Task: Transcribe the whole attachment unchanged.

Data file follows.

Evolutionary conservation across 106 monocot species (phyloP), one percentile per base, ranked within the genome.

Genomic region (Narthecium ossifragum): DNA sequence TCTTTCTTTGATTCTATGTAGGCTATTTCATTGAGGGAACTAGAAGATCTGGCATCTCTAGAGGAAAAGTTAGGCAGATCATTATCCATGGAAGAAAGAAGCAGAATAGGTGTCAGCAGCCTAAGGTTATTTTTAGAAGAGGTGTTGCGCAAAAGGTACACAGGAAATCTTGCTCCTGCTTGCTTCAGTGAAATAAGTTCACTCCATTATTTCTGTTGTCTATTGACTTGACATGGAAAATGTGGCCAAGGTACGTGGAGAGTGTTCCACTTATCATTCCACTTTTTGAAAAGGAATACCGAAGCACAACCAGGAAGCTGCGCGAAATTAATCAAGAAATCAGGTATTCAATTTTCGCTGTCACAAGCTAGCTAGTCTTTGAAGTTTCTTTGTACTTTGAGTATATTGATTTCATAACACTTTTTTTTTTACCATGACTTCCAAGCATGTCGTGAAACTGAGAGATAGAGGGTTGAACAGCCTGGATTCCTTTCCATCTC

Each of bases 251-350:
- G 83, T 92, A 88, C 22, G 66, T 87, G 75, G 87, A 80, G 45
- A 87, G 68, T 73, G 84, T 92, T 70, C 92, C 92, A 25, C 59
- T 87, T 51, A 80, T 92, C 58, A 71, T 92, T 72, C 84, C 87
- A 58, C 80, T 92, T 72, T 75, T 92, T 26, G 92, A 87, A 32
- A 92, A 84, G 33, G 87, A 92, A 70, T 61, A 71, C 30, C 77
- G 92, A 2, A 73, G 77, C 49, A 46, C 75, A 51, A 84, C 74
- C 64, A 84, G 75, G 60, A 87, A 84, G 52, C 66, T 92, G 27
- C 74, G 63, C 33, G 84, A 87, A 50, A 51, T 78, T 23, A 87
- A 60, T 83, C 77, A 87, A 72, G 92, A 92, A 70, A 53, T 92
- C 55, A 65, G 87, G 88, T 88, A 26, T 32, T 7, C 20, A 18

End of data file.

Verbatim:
Evolutionary conservation across 106 monocot species (phyloP), one percentile per base, ranked within the genome.

Genomic region (Narthecium ossifragum): DNA sequence TCTTTCTTTGATTCTATGTAGGCTATTTCATTGAGGGAACTAGAAGATCTGGCATCTCTAGAGGAAAAGTTAGGCAGATCATTATCCATGGAAGAAAGAAGCAGAATAGGTGTCAGCAGCCTAAGGTTATTTTTAGAAGAGGTGTTGCGCAAAAGGTACACAGGAAATCTTGCTCCTGCTTGCTTCAGTGAAATAAGTTCACTCCATTATTTCTGTTGTCTATTGACTTGACATGGAAAATGTGGCCAAGGTACGTGGAGAGTGTTCCACTTATCATTCCACTTTTTGAAAAGGAATACCGAAGCACAACCAGGAAGCTGCGCGAAATTAATCAAGAAATCAGGTATTCAATTTTCGCTGTCACAAGCTAGCTAGTCTTTGAAGTTTCTTTGTACTTTGAGTATATTGATTTCATAACACTTTTTTTTTTACCATGACTTCCAAGCATGTCGTGAAACTGAGAGATAGAGGGTTGAACAGCCTGGATTCCTTTCCATCTC

Each of bases 251-350:
- G 83, T 92, A 88, C 22, G 66, T 87, G 75, G 87, A 80, G 45
- A 87, G 68, T 73, G 84, T 92, T 70, C 92, C 92, A 25, C 59
- T 87, T 51, A 80, T 92, C 58, A 71, T 92, T 72, C 84, C 87
- A 58, C 80, T 92, T 72, T 75, T 92, T 26, G 92, A 87, A 32
- A 92, A 84, G 33, G 87, A 92, A 70, T 61, A 71, C 30, C 77
- G 92, A 2, A 73, G 77, C 49, A 46, C 75, A 51, A 84, C 74
- C 64, A 84, G 75, G 60, A 87, A 84, G 52, C 66, T 92, G 27
- C 74, G 63, C 33, G 84, A 87, A 50, A 51, T 78, T 23, A 87
- A 60, T 83, C 77, A 87, A 72, G 92, A 92, A 70, A 53, T 92
- C 55, A 65, G 87, G 88, T 88, A 26, T 32, T 7, C 20, A 18